Orchids Garden

How important is texture? That depends on the individual, of course. I love tofu if it’s prepared well, but I know a lot of people who don’t like its resilient texture. And I am not a big fan of escargot, which too often is poorly prepared and ends up tantamount to a garlicky Goodyear.

When it comes to meat, the most common textural complaints tend to stem from improper cooking as well, but usually from undercooking rather than over. I’m not talking about something like simple grilled strip steak, but rather a less-tender cut that would be wonderful if it had been braised for hours, but isn’t — either braised for hours or wonderful.

So you might imagine our surprise at the texture of the meats we encountered at Orchids Garden. Far from being tough, they actually were too tender. That may sound improbable, but too tender is almost as much of a flaw as too tough, because the meat ends up lacking any real character.

There was, for example, the House Special Pan Fried Noodle Hong Kong Style ($9.95), which our waitress advised would contain chicken, shrimp and pork.

The nest of noodles was very nice, with a bitey texture, fried crispy around the edges, and so far, so good. The Chinese broccoli was crisp-tender. Mushrooms were fine. The sauce was kind of generic brown, about what we expected. The shrimp were a little soft, but that’s better than overcooked to the point of rubbery.

My quibble here was with the pork, and particularly the chicken. The pork had been cut into delicate scallops, but even so, the texture was pretty much nonexistent. And the chicken was mushy.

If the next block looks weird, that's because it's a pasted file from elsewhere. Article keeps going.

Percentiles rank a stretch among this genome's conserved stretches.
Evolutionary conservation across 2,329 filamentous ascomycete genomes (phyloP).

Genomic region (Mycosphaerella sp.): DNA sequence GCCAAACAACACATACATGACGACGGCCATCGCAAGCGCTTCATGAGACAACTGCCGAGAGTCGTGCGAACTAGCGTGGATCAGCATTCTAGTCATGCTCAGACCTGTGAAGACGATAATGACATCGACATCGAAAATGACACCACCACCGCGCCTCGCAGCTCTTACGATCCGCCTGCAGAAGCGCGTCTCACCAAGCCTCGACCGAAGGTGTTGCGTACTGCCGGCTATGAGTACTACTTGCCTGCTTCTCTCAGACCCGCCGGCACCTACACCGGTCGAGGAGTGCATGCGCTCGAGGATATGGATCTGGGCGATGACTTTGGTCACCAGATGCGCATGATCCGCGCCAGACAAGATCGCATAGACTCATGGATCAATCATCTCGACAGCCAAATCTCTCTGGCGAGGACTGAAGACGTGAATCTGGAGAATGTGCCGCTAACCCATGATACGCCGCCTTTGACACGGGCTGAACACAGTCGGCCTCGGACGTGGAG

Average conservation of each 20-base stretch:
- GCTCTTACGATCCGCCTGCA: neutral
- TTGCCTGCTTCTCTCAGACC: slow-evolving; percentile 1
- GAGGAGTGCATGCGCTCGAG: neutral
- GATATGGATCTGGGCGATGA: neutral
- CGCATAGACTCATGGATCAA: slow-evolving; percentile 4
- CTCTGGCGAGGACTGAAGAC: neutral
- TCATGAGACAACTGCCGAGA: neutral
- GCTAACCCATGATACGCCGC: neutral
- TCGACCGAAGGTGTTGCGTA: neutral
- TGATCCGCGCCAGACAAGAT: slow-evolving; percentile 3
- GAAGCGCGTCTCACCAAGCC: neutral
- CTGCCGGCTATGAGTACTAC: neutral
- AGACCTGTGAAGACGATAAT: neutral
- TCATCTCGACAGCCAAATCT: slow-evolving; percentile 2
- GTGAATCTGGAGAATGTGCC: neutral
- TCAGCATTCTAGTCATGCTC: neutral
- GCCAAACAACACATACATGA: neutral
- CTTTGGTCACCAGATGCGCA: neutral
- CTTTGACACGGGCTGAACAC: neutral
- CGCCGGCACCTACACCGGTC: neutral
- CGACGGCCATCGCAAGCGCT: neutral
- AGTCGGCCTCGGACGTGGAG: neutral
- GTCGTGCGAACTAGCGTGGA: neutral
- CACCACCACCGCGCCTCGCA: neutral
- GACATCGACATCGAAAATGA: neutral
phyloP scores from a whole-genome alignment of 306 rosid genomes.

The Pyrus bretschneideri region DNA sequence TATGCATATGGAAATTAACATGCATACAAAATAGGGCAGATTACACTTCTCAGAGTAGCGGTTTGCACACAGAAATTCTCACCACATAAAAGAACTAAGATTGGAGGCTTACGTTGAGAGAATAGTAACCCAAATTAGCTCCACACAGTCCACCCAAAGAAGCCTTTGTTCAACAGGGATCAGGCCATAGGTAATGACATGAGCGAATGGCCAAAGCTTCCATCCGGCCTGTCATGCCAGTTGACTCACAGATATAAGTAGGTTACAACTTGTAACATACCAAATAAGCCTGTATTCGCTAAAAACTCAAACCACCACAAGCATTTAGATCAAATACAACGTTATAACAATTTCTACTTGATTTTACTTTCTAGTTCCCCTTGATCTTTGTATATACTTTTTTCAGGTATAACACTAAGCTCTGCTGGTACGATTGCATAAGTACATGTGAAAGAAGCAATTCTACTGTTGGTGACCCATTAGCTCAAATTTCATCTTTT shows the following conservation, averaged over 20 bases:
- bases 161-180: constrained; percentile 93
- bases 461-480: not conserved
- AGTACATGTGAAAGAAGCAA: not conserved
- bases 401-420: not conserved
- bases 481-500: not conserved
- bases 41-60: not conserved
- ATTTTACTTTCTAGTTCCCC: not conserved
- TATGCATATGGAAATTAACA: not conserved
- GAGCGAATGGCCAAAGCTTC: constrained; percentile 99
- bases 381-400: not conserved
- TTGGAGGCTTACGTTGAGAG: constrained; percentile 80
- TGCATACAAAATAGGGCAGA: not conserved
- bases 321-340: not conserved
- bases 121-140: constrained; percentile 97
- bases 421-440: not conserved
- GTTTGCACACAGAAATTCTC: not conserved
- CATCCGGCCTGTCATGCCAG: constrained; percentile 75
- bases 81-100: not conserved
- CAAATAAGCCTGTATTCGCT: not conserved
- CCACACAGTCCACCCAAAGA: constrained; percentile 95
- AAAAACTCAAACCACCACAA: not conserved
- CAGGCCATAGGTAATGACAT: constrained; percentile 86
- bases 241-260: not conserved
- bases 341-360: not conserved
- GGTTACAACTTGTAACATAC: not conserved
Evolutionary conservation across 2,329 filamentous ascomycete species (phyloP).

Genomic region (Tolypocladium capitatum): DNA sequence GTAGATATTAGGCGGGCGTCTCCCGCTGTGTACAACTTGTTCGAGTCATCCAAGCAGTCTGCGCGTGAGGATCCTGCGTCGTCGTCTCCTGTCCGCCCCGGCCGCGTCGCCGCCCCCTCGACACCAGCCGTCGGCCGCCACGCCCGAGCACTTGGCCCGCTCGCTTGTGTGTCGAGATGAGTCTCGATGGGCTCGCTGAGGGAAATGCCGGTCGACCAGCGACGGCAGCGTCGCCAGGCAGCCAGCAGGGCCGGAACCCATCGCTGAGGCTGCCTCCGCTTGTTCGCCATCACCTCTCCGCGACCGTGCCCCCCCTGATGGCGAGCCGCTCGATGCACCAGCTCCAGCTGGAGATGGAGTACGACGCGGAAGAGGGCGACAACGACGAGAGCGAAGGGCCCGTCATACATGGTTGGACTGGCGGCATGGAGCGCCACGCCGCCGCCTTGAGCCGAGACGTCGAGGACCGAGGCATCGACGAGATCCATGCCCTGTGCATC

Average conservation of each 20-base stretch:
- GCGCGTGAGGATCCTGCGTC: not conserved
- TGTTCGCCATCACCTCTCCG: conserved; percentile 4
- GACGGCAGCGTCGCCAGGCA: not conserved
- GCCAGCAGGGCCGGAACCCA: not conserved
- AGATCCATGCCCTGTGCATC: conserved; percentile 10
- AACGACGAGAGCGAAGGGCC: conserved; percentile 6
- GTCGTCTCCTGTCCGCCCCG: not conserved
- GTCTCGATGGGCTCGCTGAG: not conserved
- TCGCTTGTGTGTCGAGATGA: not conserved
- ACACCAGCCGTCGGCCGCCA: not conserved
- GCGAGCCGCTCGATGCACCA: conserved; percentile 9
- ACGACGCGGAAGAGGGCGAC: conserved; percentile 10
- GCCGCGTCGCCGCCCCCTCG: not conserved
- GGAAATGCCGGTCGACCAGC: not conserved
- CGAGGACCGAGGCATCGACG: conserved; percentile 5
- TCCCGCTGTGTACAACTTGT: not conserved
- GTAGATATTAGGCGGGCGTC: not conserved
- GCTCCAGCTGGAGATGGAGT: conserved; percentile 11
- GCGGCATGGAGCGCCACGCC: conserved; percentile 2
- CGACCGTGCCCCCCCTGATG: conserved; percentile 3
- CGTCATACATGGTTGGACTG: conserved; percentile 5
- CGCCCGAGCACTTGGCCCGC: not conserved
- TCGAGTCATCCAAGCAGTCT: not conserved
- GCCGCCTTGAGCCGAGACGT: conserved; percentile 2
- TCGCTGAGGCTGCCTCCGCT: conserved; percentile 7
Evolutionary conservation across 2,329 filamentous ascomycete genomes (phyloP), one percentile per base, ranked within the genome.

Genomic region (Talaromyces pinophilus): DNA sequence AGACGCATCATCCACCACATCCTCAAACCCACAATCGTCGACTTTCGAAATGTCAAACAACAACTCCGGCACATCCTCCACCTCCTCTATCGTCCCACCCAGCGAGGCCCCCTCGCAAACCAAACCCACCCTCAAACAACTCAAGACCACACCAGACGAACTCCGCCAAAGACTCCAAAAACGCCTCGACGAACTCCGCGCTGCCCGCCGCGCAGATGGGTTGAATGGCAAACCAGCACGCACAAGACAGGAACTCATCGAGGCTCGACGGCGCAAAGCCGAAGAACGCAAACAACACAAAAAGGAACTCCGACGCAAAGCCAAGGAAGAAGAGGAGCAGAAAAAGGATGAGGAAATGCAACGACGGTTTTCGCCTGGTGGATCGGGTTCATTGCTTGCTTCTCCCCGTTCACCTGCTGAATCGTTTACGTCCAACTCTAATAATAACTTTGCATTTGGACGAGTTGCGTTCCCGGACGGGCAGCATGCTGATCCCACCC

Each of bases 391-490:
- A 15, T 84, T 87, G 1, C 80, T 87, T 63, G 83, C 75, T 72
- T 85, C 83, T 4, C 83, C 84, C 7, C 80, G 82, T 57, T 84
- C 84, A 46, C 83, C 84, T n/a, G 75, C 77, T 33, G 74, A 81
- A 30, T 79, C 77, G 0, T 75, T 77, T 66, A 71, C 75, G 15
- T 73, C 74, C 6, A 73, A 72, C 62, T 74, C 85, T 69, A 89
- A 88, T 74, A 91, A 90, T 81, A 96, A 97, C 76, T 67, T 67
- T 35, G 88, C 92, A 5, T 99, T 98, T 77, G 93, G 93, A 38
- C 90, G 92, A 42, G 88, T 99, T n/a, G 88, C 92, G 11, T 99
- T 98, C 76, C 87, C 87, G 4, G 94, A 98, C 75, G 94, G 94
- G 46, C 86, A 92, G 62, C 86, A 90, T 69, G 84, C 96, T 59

An entree of Broccoli Beef ($9.95) ran along similar lines. The broccoli was plentiful and perfectly prepared, crisp-tender and fresh. The sauce was decent enough, the steamed rice hot and fresh. But again, the meat; the beef was as soft as the pork.

What gives? I’m guessing either excessive pounding or excessive marinating, albeit with a marinade that left no flavor behind. At any rate, the meats paled in comparison to the quality of the vegetables.

And that was a shame, because the kitchen showed great promise in other areas. A huge bowl of chicken and sweet corn soup ($8.95, and more than adequate for two) was delicious. Served piping hot, it contained lots of corn and lots of chunks of chicken that actually had the texture of chicken. We’d order that again in a heartbeat.

An appetizer combination plate ($10.95) also was pretty good. The fried wontons departed from many others in that these actually contained enough minced-pork filling to add flavor. The fried shrimp were fresh, the egg rolls filled with shredded vegetables — but that’s standard these days — the platter served with bowls of both hot mustard and sweet-and-sour sauces. A sheen of oil clung to all of them (we think because the oil wasn’t hot enough, because it did taste fresh), but everything was perfectly crispy.

Service was OK, the atmosphere fine if a little big-barny, and we liked the dim sum option; this is the only place in the valley that I know of that serves dim sum all day. (We didn’t indulge because I didn’t think it was fair to critique it during the evening, which isn’t prime dim sum time, but some parties near us did, and the variety and service seemed pretty decent.)

So what’s the deal with the meats? I’m baffled, but I do know this: Orchids Garden would be well served to try a little less tenderness.

Las Vegas Review-Journal reviews are done anonymously at Review-Journal expense. Contact Heidi Knapp Rinella at 83-0474 or e-mail her at

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